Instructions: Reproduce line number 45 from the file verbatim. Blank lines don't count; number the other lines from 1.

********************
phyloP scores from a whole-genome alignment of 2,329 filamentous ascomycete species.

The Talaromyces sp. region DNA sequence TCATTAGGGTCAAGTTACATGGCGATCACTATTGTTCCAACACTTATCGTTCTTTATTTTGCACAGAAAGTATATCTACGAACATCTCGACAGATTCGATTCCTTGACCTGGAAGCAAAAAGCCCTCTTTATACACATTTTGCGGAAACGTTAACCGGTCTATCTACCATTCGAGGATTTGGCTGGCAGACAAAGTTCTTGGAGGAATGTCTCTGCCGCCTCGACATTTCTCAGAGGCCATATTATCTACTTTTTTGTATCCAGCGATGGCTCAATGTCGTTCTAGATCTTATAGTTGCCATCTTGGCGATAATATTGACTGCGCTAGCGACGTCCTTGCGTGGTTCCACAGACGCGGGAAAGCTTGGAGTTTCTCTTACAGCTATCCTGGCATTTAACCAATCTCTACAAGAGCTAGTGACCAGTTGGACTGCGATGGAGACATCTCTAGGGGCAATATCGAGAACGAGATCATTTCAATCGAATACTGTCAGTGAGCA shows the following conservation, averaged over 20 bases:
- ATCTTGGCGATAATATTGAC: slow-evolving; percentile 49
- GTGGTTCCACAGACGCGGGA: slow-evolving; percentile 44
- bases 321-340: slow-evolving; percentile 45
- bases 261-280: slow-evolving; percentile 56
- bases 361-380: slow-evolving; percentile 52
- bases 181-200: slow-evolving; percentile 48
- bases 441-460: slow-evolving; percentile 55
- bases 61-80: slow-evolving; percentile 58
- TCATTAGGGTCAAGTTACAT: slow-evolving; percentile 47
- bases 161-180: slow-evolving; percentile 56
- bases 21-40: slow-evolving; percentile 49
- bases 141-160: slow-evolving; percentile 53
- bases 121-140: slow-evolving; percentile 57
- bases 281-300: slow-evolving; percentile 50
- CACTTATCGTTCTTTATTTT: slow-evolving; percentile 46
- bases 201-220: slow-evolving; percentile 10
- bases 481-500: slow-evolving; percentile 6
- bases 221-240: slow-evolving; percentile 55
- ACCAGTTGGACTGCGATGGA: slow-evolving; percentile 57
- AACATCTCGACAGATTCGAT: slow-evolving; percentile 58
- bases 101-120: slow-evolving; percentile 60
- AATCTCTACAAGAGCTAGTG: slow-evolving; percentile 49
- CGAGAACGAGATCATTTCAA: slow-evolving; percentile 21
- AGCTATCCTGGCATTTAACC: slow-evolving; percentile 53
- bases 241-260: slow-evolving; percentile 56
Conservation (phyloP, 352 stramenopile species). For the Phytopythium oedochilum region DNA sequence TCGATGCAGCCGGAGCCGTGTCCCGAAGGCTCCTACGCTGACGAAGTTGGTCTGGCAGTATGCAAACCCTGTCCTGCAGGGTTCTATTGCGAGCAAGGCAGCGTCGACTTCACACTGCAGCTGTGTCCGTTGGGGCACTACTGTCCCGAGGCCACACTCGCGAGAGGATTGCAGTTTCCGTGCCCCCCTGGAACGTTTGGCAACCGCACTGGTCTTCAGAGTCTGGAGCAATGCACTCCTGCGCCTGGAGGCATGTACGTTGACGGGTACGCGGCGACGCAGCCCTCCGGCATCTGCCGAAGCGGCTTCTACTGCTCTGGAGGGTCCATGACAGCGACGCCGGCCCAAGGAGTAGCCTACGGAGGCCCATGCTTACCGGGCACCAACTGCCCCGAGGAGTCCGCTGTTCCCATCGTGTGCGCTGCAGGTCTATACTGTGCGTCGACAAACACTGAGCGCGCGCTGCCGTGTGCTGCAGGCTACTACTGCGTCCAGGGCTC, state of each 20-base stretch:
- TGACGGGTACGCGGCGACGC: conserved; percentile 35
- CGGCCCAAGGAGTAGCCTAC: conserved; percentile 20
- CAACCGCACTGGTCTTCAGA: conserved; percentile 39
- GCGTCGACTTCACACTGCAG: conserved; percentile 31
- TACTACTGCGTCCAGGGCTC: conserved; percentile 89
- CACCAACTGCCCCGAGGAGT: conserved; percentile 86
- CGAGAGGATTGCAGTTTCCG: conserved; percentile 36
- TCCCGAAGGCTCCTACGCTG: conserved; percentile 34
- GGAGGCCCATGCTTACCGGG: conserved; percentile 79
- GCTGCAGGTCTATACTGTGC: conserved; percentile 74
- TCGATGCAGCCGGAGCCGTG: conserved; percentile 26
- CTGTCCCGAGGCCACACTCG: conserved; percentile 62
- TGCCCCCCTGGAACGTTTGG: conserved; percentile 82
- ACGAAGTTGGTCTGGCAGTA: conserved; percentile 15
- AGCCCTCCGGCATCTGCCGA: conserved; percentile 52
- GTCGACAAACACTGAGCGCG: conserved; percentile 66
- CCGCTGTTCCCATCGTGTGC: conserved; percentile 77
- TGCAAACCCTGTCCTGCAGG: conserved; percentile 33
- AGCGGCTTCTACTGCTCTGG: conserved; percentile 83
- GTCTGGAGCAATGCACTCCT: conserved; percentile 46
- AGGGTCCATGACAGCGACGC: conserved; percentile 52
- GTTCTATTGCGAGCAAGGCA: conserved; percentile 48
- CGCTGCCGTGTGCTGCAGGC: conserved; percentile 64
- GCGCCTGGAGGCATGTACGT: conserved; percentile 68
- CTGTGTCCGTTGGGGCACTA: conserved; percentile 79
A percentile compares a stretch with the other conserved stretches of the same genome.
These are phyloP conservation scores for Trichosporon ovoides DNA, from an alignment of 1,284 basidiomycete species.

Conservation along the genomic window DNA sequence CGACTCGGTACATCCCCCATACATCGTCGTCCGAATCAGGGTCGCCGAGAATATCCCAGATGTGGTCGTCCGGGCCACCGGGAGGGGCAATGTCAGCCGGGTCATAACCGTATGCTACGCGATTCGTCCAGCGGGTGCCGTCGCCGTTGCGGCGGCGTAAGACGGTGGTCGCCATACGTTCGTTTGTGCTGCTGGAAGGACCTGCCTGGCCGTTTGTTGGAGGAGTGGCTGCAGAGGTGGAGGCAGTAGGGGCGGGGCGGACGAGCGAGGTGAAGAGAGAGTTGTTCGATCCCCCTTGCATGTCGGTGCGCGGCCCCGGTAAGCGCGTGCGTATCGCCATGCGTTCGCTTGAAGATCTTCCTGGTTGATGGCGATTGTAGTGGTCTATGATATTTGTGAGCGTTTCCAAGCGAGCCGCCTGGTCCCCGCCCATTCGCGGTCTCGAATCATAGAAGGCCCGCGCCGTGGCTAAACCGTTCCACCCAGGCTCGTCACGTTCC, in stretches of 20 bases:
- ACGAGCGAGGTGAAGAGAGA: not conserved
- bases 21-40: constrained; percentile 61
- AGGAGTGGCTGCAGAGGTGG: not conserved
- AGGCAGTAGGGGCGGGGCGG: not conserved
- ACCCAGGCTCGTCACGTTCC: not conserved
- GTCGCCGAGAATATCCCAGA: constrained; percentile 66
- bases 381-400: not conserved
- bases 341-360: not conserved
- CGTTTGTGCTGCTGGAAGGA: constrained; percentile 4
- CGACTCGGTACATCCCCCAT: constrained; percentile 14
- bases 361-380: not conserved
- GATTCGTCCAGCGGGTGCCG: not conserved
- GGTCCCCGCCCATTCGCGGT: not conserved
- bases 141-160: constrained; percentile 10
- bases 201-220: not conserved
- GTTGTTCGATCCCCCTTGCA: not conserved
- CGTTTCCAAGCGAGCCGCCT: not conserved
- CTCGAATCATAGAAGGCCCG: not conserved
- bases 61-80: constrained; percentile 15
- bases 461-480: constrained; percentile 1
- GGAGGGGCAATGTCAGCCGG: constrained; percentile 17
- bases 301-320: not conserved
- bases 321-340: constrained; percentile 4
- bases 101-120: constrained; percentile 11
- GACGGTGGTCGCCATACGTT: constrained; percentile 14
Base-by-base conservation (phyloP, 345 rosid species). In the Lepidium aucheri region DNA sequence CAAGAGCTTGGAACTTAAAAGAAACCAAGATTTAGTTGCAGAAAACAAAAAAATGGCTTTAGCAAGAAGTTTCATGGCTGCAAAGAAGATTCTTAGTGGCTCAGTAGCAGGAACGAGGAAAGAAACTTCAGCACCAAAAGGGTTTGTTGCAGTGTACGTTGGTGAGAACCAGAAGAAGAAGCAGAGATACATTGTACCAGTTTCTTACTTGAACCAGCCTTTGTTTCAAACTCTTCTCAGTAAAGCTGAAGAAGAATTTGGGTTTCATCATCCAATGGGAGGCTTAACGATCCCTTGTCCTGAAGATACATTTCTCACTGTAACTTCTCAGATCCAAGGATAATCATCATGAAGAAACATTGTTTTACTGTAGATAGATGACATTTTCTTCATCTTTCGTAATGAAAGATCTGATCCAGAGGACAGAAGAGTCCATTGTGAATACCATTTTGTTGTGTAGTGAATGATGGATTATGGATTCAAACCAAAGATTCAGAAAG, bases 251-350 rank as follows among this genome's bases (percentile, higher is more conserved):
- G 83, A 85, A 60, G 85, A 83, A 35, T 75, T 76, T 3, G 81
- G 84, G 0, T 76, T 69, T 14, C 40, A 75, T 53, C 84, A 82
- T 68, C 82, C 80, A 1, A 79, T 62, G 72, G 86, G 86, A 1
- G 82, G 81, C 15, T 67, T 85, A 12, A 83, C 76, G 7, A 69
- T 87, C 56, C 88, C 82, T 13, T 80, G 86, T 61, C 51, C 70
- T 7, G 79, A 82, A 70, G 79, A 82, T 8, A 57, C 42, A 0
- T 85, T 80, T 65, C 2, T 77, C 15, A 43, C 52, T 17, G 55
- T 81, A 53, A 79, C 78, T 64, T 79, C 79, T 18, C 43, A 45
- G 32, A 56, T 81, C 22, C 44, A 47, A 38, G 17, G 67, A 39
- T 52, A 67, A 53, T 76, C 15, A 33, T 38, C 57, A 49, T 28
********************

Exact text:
- CCGCTGTTCCCATCGTGTGC: conserved; percentile 77